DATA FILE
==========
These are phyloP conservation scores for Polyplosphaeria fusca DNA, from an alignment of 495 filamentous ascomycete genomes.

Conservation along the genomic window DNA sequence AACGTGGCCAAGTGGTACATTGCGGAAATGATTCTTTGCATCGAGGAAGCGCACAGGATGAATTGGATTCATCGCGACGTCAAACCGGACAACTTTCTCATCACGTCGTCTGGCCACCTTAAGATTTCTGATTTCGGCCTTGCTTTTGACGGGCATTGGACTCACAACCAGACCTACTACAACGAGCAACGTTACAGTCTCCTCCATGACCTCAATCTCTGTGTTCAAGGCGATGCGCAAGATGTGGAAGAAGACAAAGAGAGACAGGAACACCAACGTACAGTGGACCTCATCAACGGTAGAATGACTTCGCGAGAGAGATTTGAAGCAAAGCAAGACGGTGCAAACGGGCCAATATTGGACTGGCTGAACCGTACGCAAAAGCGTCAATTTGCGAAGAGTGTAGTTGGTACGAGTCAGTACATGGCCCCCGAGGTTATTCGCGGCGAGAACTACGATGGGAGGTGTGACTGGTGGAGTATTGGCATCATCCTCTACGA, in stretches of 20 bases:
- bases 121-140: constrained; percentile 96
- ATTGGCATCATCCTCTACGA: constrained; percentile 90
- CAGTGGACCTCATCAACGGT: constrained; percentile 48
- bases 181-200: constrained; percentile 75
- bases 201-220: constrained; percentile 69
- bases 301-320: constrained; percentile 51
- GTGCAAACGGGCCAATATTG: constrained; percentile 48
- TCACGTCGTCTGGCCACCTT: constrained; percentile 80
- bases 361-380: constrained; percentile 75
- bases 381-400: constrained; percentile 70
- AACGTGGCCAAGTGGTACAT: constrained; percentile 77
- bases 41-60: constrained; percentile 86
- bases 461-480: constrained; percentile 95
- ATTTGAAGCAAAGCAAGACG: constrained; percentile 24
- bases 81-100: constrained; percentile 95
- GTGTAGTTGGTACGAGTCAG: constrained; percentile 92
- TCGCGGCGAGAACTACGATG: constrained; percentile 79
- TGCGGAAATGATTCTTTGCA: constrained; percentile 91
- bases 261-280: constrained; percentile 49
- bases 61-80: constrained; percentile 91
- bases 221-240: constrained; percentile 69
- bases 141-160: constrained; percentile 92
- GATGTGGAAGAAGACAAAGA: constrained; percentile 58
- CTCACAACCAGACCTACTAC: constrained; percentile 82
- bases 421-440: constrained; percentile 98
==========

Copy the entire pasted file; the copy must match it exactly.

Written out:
These are phyloP conservation scores for Polyplosphaeria fusca DNA, from an alignment of 495 filamentous ascomycete genomes.

Conservation along the genomic window DNA sequence AACGTGGCCAAGTGGTACATTGCGGAAATGATTCTTTGCATCGAGGAAGCGCACAGGATGAATTGGATTCATCGCGACGTCAAACCGGACAACTTTCTCATCACGTCGTCTGGCCACCTTAAGATTTCTGATTTCGGCCTTGCTTTTGACGGGCATTGGACTCACAACCAGACCTACTACAACGAGCAACGTTACAGTCTCCTCCATGACCTCAATCTCTGTGTTCAAGGCGATGCGCAAGATGTGGAAGAAGACAAAGAGAGACAGGAACACCAACGTACAGTGGACCTCATCAACGGTAGAATGACTTCGCGAGAGAGATTTGAAGCAAAGCAAGACGGTGCAAACGGGCCAATATTGGACTGGCTGAACCGTACGCAAAAGCGTCAATTTGCGAAGAGTGTAGTTGGTACGAGTCAGTACATGGCCCCCGAGGTTATTCGCGGCGAGAACTACGATGGGAGGTGTGACTGGTGGAGTATTGGCATCATCCTCTACGA, in stretches of 20 bases:
- bases 121-140: constrained; percentile 96
- ATTGGCATCATCCTCTACGA: constrained; percentile 90
- CAGTGGACCTCATCAACGGT: constrained; percentile 48
- bases 181-200: constrained; percentile 75
- bases 201-220: constrained; percentile 69
- bases 301-320: constrained; percentile 51
- GTGCAAACGGGCCAATATTG: constrained; percentile 48
- TCACGTCGTCTGGCCACCTT: constrained; percentile 80
- bases 361-380: constrained; percentile 75
- bases 381-400: constrained; percentile 70
- AACGTGGCCAAGTGGTACAT: constrained; percentile 77
- bases 41-60: constrained; percentile 86
- bases 461-480: constrained; percentile 95
- ATTTGAAGCAAAGCAAGACG: constrained; percentile 24
- bases 81-100: constrained; percentile 95
- GTGTAGTTGGTACGAGTCAG: constrained; percentile 92
- TCGCGGCGAGAACTACGATG: constrained; percentile 79
- TGCGGAAATGATTCTTTGCA: constrained; percentile 91
- bases 261-280: constrained; percentile 49
- bases 61-80: constrained; percentile 91
- bases 221-240: constrained; percentile 69
- bases 141-160: constrained; percentile 92
- GATGTGGAAGAAGACAAAGA: constrained; percentile 58
- CTCACAACCAGACCTACTAC: constrained; percentile 82
- bases 421-440: constrained; percentile 98